The video at the bottom shows how to apply the shield with the Vinyl Application Tape.  It is useful to watch to get an idea of how to apply just a gasket (without a shield).
https://mach5ive.com/collections/screen-protectors/products/mach5ive-lcd-screen-protection-kit-for-anycubic-photon-mono-x

Very Best of luck with your new printer!
I'm sure you will be cranking-out great parts with it for a very long time.
Dave


briancdn Wrote:
-------------------------------------------------------
> Great series and thanks for posting.
>
> I did have a serious wedge as you describe that
> pierced the FEP and the result was disaster. I had
> let the print run overnight and woke up to a resin
> disaster! Now I only print during the day and
> check every now and then. On my Phrozen Sonic Mini
> the resin had managed to get under the tape which
> is the only barrier preventing resin from entering
> the inside of the printer. The resin dripped on
> the motherboard and ribbon connectors for the LCD
> and touch screen, destroying just about
> everything.
>
> This is partly my fault, as settings could have
> been adjusted as described in the post, but I'm
> new at this and just trusted the defaults. But the
> printer was just about destroyed by this event,
> and spare parts exceed the cost of the original
> printer. I really feel there should be a molded
> gasket between the LCD and printer bed to ensure
> the resin can NEVER enter the printer. The tape
> gets soft over time and loses its ability to
> potect against leaks.
>
> So I know I was just unlucky and hope it never
> happens to any of you, but do check now and then
> to be sure you are protected against leaks. My new
> printer arrived today.
>
> Brian N.



Edited 3 time(s). Last edit at 04/16/21 09:12 by tmotor.



Date: 04/16/21 08:30
Re: New 3D Printer (Part 5) – The Wedge of Death
Author: tomstp

Your article title reminds me of a soap Oprah.



Date: 04/16/21 17:23
Re: New 3D Printer (Part 5) – The Wedge of Death
Author: briancdn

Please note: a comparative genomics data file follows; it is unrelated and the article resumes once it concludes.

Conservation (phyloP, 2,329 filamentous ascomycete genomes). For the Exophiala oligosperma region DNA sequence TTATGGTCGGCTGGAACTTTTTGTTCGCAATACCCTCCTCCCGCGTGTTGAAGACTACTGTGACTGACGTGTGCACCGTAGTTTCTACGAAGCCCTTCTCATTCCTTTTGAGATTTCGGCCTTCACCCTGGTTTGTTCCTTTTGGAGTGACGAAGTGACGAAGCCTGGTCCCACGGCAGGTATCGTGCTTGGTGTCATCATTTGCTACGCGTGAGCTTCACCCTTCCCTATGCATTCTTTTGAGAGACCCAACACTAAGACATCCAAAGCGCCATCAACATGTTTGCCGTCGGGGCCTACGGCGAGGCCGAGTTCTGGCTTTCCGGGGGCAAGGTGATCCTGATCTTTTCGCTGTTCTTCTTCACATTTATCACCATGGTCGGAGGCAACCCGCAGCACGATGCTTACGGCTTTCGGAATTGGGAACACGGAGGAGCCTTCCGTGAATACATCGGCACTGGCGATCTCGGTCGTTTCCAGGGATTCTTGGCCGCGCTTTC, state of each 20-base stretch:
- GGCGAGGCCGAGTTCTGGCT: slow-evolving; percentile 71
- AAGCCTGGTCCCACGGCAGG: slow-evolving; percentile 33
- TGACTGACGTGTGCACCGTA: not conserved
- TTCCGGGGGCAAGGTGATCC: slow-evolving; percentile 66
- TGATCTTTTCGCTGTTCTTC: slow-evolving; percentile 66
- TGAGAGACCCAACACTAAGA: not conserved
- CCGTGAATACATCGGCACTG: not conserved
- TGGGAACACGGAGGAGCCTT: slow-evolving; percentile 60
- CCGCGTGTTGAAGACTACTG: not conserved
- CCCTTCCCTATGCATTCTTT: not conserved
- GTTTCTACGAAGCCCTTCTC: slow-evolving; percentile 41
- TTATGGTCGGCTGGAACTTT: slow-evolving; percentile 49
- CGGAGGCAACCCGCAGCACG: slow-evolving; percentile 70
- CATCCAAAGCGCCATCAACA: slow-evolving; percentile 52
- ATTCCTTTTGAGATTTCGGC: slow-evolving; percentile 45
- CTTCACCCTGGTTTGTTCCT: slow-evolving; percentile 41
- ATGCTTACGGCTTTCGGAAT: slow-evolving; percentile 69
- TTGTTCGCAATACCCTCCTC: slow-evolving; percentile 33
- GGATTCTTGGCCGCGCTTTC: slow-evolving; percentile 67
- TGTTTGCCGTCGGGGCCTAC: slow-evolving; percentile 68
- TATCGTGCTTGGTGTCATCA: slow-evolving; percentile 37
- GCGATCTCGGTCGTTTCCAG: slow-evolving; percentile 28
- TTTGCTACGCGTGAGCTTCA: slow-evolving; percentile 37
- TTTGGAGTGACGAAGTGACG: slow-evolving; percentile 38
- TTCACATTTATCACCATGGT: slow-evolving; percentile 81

tmotor Wrote:
-------------------------------------------------------
> Hey Brian!
> So sorry to hear that happened, but I admire your
> tenacity!   I'm sure there is a similar FEP tear
> in my future, and I will do exactly what you
> did.  Get another printer and keep going.
>
> The stock tape applied to the printer looks like
> electrical tape.  Its only function is to keep
> the resin from going around the frame of the LCD,
> and into the printer.  The fact that it did NOT
> protect your original printer is not reassuring. 
> Based on your experience, I'm glad I replaced the
> stock tape with one of these:
> https://smile.amazon.com/gp/product/B081D4NLCH/ref
> =ppx_yo_dt_b_search_asin_title?ie=UTF8&th=1

Great idea! I will try that on the mini. I finally did get the Mini to work again, with a new motherboard.  So now I have two printers! And the learning curve continues!
Brian N.
 



Date: 04/18/21 18:54
Re: New 3D Printer (Part 5) – The Wedge of Death
Author: tmotor

briancdn Wrote:
-------------------------------------------------------

>  I finally
> did get the Mini to work again, with a new
> motherboard.  So now I have two printers!

OUTSTANDING!!
Resurrected from the dead.  How appropriate, being so close to Easter.  :-D
You now have the beginnings of a 3D Printer Farm.  

> And the
> learning curve continues!
  
Indeed!
3D printers are continually evolving. 
Because of the drive to keep prices low, they will be making compromises in materials, as well as fit and finish.  This means they will require some fine-tuning.  But considering their price-point, what they can do is pretty amazing.  
The Mini is basically the economy version of the Phrozen Dental 3D printer (used in the dental industry for printing dental models).
https://phrozen3d.com/products/sonic-4k-3d-printer-phrozen
The dimensions of the Build Volume is the same except they reduced the Z-axis by nearly 3".
Is it worth the extra $1k for that extra 3" of height?  For most folks, no.  However, the 7.8" Z height would allow printing a full 53' HO container; no need to break it into parts and deal with joint seams.  
My problem is I won't be happy with the Z height until I can print a 90' flatcar in one piece, which would be a 13" Z height, with an XY resolution of 35 microns (or better).  :-0 
So I will be gluing seams together for a very long time.  But there is NO WAY I could ever touch this level of detail with the old school Evergreen Strips and brass rod method, so I will gladly accept gluing a few seams together.

Appreciate the update. 
Dave
 



Edited 1 time(s). Last edit at 04/18/21 18:56 by tmotor.